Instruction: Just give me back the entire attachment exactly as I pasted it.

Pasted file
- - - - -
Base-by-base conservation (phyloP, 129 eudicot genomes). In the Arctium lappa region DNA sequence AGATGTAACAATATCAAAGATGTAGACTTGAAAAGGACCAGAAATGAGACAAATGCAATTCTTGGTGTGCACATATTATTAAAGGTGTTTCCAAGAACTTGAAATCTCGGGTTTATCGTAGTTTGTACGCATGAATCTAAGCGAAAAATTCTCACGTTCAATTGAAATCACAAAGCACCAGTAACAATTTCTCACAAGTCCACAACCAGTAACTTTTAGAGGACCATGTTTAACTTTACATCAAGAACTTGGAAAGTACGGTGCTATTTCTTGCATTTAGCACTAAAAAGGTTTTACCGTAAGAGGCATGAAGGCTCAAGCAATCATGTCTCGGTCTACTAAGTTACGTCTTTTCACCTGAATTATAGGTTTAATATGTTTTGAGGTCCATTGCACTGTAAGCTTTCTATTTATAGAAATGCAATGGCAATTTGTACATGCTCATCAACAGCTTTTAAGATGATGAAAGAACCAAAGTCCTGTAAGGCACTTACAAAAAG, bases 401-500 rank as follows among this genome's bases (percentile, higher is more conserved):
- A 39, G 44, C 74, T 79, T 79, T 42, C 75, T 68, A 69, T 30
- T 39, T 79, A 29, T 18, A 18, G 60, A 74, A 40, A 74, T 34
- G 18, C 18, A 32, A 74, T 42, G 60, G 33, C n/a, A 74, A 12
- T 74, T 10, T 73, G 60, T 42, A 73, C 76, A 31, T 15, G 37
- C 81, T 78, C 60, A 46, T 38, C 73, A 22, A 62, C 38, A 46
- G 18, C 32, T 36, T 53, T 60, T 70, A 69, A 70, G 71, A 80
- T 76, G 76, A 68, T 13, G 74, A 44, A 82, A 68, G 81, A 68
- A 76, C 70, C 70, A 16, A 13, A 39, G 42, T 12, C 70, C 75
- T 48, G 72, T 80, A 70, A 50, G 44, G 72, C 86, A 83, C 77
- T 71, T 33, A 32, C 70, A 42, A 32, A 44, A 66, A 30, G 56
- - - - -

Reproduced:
Base-by-base conservation (phyloP, 129 eudicot genomes). In the Arctium lappa region DNA sequence AGATGTAACAATATCAAAGATGTAGACTTGAAAAGGACCAGAAATGAGACAAATGCAATTCTTGGTGTGCACATATTATTAAAGGTGTTTCCAAGAACTTGAAATCTCGGGTTTATCGTAGTTTGTACGCATGAATCTAAGCGAAAAATTCTCACGTTCAATTGAAATCACAAAGCACCAGTAACAATTTCTCACAAGTCCACAACCAGTAACTTTTAGAGGACCATGTTTAACTTTACATCAAGAACTTGGAAAGTACGGTGCTATTTCTTGCATTTAGCACTAAAAAGGTTTTACCGTAAGAGGCATGAAGGCTCAAGCAATCATGTCTCGGTCTACTAAGTTACGTCTTTTCACCTGAATTATAGGTTTAATATGTTTTGAGGTCCATTGCACTGTAAGCTTTCTATTTATAGAAATGCAATGGCAATTTGTACATGCTCATCAACAGCTTTTAAGATGATGAAAGAACCAAAGTCCTGTAAGGCACTTACAAAAAG, bases 401-500 rank as follows among this genome's bases (percentile, higher is more conserved):
- A 39, G 44, C 74, T 79, T 79, T 42, C 75, T 68, A 69, T 30
- T 39, T 79, A 29, T 18, A 18, G 60, A 74, A 40, A 74, T 34
- G 18, C 18, A 32, A 74, T 42, G 60, G 33, C n/a, A 74, A 12
- T 74, T 10, T 73, G 60, T 42, A 73, C 76, A 31, T 15, G 37
- C 81, T 78, C 60, A 46, T 38, C 73, A 22, A 62, C 38, A 46
- G 18, C 32, T 36, T 53, T 60, T 70, A 69, A 70, G 71, A 80
- T 76, G 76, A 68, T 13, G 74, A 44, A 82, A 68, G 81, A 68
- A 76, C 70, C 70, A 16, A 13, A 39, G 42, T 12, C 70, C 75
- T 48, G 72, T 80, A 70, A 50, G 44, G 72, C 86, A 83, C 77
- T 71, T 33, A 32, C 70, A 42, A 32, A 44, A 66, A 30, G 56